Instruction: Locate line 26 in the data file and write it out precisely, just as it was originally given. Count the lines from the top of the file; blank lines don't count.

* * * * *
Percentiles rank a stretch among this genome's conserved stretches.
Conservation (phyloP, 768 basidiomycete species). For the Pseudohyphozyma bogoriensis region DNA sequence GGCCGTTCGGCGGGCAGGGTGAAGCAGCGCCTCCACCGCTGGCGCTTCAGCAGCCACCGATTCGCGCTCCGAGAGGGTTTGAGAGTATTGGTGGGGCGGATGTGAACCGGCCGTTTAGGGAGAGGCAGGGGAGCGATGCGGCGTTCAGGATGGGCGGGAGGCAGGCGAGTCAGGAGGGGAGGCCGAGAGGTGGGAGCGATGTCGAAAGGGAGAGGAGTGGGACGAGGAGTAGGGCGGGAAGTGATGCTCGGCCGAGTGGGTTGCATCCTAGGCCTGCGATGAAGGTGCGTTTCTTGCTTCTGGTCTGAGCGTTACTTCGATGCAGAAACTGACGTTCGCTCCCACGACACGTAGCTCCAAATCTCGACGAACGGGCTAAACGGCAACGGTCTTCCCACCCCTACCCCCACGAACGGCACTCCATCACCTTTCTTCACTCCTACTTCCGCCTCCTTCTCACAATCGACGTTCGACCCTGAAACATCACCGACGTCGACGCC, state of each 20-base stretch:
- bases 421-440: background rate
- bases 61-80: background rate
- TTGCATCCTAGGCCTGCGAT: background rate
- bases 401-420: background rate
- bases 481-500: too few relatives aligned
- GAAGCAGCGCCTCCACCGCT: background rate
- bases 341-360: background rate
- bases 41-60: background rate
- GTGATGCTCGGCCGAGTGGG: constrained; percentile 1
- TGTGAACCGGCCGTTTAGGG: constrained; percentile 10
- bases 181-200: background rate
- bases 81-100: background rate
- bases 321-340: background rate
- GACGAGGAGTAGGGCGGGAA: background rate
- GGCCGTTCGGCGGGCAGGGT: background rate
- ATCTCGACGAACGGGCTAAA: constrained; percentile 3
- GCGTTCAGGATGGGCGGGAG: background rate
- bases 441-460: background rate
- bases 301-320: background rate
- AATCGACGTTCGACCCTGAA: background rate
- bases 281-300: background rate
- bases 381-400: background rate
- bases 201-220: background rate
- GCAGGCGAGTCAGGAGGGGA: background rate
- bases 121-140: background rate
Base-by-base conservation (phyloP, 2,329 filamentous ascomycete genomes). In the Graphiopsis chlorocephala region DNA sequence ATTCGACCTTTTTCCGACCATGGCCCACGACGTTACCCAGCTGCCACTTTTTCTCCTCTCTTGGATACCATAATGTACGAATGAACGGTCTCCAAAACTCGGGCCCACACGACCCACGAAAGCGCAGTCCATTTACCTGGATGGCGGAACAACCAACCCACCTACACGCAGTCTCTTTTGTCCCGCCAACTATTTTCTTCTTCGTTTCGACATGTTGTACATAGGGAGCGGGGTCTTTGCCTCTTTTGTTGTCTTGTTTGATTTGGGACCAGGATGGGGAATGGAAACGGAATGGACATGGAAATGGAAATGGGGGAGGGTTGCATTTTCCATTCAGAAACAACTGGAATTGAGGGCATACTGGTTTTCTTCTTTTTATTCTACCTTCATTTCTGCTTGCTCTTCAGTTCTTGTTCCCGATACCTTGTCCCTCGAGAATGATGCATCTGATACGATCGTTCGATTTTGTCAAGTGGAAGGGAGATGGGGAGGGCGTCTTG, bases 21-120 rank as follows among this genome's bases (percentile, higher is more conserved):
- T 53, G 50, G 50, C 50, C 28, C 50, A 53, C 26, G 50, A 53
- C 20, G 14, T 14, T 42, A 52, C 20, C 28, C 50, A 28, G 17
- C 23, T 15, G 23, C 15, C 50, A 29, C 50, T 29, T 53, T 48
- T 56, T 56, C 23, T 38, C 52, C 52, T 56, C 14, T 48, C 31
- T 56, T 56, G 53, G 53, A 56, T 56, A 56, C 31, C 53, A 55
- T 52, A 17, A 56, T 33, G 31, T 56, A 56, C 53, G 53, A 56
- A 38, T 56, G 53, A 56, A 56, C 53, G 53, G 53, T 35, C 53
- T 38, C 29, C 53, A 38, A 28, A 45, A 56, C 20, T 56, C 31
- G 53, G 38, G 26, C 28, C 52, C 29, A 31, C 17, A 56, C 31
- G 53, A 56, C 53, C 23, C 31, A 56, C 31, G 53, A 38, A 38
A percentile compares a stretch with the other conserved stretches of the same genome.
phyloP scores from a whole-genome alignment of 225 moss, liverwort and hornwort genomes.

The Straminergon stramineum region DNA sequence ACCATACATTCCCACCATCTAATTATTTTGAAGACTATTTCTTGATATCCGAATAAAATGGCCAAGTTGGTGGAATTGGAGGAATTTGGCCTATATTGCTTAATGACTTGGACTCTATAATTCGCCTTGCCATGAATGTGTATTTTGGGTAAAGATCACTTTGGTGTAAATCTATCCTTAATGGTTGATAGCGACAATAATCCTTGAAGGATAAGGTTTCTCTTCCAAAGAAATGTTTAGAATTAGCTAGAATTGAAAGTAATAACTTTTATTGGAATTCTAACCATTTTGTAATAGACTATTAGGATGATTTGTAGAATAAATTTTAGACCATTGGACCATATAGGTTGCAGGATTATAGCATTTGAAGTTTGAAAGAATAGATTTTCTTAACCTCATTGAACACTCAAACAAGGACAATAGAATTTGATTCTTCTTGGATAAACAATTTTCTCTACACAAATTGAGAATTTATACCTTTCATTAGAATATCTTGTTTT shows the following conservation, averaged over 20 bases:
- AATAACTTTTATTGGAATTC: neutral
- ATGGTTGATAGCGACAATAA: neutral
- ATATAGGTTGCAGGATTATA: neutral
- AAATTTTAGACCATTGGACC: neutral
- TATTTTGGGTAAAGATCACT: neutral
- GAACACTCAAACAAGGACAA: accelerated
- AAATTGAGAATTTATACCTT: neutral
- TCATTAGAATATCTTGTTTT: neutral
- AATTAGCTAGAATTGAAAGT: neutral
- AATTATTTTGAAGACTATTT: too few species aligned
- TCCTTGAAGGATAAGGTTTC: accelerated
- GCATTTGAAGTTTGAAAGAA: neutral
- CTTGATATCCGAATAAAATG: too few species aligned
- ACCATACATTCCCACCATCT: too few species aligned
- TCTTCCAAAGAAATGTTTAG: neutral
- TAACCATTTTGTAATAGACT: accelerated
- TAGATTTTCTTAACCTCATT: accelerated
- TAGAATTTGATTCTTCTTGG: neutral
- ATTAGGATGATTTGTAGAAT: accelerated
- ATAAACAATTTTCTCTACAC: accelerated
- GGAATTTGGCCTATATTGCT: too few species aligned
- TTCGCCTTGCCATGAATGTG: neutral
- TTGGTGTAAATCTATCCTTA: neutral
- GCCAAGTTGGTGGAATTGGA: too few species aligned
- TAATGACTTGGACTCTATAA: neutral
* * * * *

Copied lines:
- GCAGGCGAGTCAGGAGGGGA: background rate